This year’s Oskar Barnack Award winners have been announced: The first place in the main category goes to the Norwegian photographer Terje Abusdal with his long-term project ‘Slash & Burn’. Sergey Melnitchenko from the Ukraine won the newcomer award with his portfolio ‘Behind the Scenes’. This year over 2.700 photographers from 104 countries participated in the competition.

Winner of Oskar Barnack Award 2017

With his photo project “Slash & Burn” Terje Abusdal has captured the life and culture of the Forest Finns – a natural group in Norway. Abusal gained a cash prize of 25,000 euros and a Leica M camera with lens.

In his project “Behind the Scenes” the newcomer award winner Sergey Melnitchenko has captured the nightlife of dancers in a Chinese club. As winner of the newcomer prize for up-coming photographers aged 25 and under Melnitchenko gets a cash prize of 10,000 € and a Leica M with lens.

Here is the official press release:

Norwegian photographer Terje Abusdal wins the Leica Oskar Barnack Award 2017 with his long-term project titled “Slash & Burn”

The winners of this year’s long-established and internationally acclaimed Leica Oskar Barnack Award (LOBA) photographic competition have been chosen. In the main category, ‘Leica Oskar Barnack Award’, Norwegian photographer Terje Abusdal convinced the five members of the jury with his impressive long-term project titled ‘Slash & Burn’. In the category ‘Leica Oskar Barnack Award Newcomer’ for up-and-coming professional photographers aged up to 25, Sergey Melnitchenko from the Ukraine won through against around 800 other candidates with his portfolio ‘Behind the Scenes’

Between tradition and mysticism, ethnic origins and clan culture, facts and fiction, LOBA-winner Terje Abusdal’s equally mysterious and expressive photography bring us closer to the Forest Finns, an ethnic group that leads a life in close touch with nature in Norway. He began the project ‘Slash & Burn’, which subsequently developed into a long-term project, as his diploma thesis at the Danish School of Journalism. During his three-year research work, Abusdal delved deeper and deeper into the traditions of the Forest Finns, in the meantime a recognised ethnic minority in Norway. But how can immaterial aspects such as culture be captured in pictures when the traditions are almost extinct? Taking this question as a starting point, Terje Abusdal blurred the transitions between reality and fiction to an ever increasing degree. ‘I added certain elements from the history of the Forest Finns to the story – such as fire, smoke, shamanism’, explains Terje Abusdal. As a result, documentation and imagination are interwoven in his pictures in an irritating and simultaneously organic way. His pictures radiate a suggestive power and unique mysticism – the consequences of a deliberate attempt to create a fictional universe, a magical world.

Sergey Melnitchenko, the winner of the Leica Oskar Barnack Award Newcomer, convinced the jury with his impressive, simultaneously realistic and in literal terms, unwashed, in-your-face proximity to his subjects in his portfolio titled ‘Behind the Scenes“’. Hardly anyone has ever got as close to the dancers in a Chinese club as the Ukrainian photographer. Everything here is hard reality – it’s not about scenes. It’s about real life, our lives, or simply about my life’, says Sergey Melnitchenko. The day dawns after work in a hot and humid night somewhere in China – sweating transvestites, girls in bathtubs filled with beer, drunken artistes, and even more drunken guests. Bruised and battered legs, feet raw from dancing, laddered stockings in the light of make-up mirrors. Scratches and scars, mostly invisible, as they are wounds inflicted on maltreated souls. To deliver such insights, getting close is far from enough. Like Melnitchenko, you have to be a part of it all. The cinematic imagery of his portfolio has nothing to do with life in the spotlights, it tells stories of everyday life behind the scenes, his everyday life, with all the rough edges of show business. His portfolio, ‘Behind the Scenes’, reveals much more than many would like to see.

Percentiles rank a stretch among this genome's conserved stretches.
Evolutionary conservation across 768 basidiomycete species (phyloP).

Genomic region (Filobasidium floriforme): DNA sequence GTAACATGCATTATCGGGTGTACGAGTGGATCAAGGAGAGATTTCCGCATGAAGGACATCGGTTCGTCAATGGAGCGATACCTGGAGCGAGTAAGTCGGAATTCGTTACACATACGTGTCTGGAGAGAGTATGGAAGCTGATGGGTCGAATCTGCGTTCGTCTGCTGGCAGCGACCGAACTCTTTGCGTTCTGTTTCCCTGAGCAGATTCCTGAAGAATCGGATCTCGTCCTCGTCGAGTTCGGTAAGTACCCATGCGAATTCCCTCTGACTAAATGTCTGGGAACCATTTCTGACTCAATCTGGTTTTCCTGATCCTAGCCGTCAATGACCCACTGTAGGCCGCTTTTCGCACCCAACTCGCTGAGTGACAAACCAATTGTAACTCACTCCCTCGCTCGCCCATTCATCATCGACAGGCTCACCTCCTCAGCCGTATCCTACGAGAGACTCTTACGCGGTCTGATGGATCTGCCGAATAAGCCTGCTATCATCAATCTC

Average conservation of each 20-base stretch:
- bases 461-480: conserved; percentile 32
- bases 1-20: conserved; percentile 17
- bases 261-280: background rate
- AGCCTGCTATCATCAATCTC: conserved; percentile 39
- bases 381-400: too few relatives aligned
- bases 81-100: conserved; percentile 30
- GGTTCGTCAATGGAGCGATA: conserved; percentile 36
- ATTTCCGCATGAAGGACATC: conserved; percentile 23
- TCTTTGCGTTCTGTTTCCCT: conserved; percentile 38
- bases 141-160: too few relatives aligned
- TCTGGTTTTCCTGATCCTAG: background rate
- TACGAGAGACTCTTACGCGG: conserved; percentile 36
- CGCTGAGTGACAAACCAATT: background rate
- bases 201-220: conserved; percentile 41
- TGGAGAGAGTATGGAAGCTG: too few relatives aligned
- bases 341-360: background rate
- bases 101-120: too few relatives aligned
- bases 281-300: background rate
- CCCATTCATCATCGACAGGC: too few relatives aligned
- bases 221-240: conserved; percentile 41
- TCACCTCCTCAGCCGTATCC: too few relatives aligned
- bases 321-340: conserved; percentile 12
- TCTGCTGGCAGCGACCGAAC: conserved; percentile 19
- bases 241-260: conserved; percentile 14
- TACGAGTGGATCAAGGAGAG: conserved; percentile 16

‘I would like to congratulate Terje Abusdal and Sergey Melnitchenko, the winners of this year’s Leica Oskar Barnack Award, on behalf of the whole jury. Both photographers have impressively shown that they have a truly special eye for seeing and portraying the interaction of people with their environment. They have won through against a total of around 2,700 competitors from 104 countries and have convinced all members of the jury with their impressive portfolios’, explains Karin Rehn-Kaufmann, Art Director & Chief Representative Leica Galleries International.

The winners of the 37th LOBA will receive their prizes in the course of a gala event in Berlin on 13 September. The winner in the main category, Terje Abusdal, will be honoured with a cash prize of 25,000 euros and Leica M-System equipment (a camera and lens) valued at an additional 10,000 euros. Sergey Melnitchenko, the winner of the Newcomer Award, will be honoured with a cash prize of 10,000 euros and will also be presented with a Leica rangefinder camera and lens. In addition to the two main categories, the work of the other ten finalists in this year’s competition will be honoured with prizes of 2,500 euros. The works of all twelve finalists will then be on view again from 14 September to 15 October 2017 at a major exhibition in the ‘Neuen Schule für Fotografie’, Brunnenstrasse 188-190, 10119 Berlin. The LOBA Catalogue 2017, presenting the winners and finalists in detail with comprehensive portfolios and interview, will be published to accompany the exhibition.

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